The bursting of the housing bubble and the Great Recession that followed has left communities across the country with large numbers of foreclosed homes and businesses, which is weighing down property values, increasing blight and crime, and standing in the way of economic recovery. In these same communities there are also large numbers of people looking for work, especially in the construction industry, where more than 1.9 million jobs have been lost since the beginning of the recession in December 2007. The President is proposing Project Rebuild to help address both of these problems by connecting Americans looking for work in distressed communities with the work needed to repair and repurpose residential and commercial properties. Building on successful models piloted through the Neighborhood Stabilization Program (NSP), Project Rebuild will invest $15 billion in proven strategies that leverage private capital and expertise to rehabilitate hundreds of thousands of properties in communities across the country.


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Smart growth news – August 22

How Anchor Stores Keep Neighborhoods Afloat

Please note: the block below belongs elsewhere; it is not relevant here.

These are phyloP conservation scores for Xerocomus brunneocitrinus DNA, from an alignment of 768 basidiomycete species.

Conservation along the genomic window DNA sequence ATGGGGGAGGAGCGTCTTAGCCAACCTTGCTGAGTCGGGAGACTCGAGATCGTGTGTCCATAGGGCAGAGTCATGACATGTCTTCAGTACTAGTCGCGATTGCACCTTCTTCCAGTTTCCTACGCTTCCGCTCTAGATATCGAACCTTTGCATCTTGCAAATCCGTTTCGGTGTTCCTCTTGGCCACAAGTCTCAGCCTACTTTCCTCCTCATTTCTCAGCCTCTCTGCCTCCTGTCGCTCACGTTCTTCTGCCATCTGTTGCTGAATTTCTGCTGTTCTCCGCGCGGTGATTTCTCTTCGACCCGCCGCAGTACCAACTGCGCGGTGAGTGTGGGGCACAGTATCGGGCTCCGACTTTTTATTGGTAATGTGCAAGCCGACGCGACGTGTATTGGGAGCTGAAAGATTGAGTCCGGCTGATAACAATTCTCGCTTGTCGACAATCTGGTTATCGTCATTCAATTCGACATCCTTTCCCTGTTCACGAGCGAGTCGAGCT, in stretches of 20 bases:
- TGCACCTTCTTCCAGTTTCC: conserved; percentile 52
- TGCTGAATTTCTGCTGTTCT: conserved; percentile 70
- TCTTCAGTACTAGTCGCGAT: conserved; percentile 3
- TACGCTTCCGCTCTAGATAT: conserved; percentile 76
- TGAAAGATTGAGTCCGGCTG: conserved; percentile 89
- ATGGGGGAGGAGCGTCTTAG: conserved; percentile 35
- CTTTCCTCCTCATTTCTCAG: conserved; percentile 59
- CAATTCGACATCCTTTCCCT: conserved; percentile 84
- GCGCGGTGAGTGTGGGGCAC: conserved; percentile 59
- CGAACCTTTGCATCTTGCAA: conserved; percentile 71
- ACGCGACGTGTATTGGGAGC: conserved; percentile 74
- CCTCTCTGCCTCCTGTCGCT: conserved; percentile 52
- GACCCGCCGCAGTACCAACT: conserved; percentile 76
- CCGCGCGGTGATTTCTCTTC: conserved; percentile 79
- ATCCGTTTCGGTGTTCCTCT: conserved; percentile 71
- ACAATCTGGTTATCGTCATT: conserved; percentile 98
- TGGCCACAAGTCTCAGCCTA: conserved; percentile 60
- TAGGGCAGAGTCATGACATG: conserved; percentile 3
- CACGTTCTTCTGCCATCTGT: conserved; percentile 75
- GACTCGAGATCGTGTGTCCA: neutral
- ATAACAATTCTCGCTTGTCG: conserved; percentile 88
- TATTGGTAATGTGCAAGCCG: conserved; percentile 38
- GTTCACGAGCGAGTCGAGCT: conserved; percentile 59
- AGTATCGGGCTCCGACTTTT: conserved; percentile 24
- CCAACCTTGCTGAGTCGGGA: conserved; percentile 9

NPR, August 20, 2011
When major anchor stores like the Borders bookstore chain close their doors, what happens to the surrounding neighborhoods? Guest host Jacki Lyden talks about urban development issues with Chris Leinberger, who directs the University of Michigan’s real estate graduate studies.

O’Malley, Md. counties begin battle over development plan
Washington Post, August 19, 2011
Maryland Gov. Martin O’Malley (D) and county officials who oppose his plan to curb suburban sprawl fired opening shots Friday in a battle to set a statewide land-use plan that could dramatically affect whether local communities would be eligible to receive state funds for everything from school construction to new roads.

Challenging Baton Rouge
The Advocate (La.), August 22, 2011
The great cities of the 21st century will be well-managed, have an educated population and a sense of vibrancy, Tom Murphy, a former Pittsburgh mayor, said during his opening remarks at the Baton Rouge 2011 Smart Growth Summit.

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Smart growth news – August 3

Cities See the Other Side of the Tracks
New York Times, August 2, 2011
The High Line’s first and second sections cost $153 million, but have generated an estimated $2 billion in new developments. In the five years since construction started on the High Line, 29 new projects have been built or are under way in the neighborhood, according to the New York City Department of City Planning. More than 2,500 new residential units, 1,000 hotel rooms and over 500,000 square feet of office and art gallery space have gone up.

Bike share program coming to downtown areas of Oklahoma City
The Oklahoman, August 3, 2011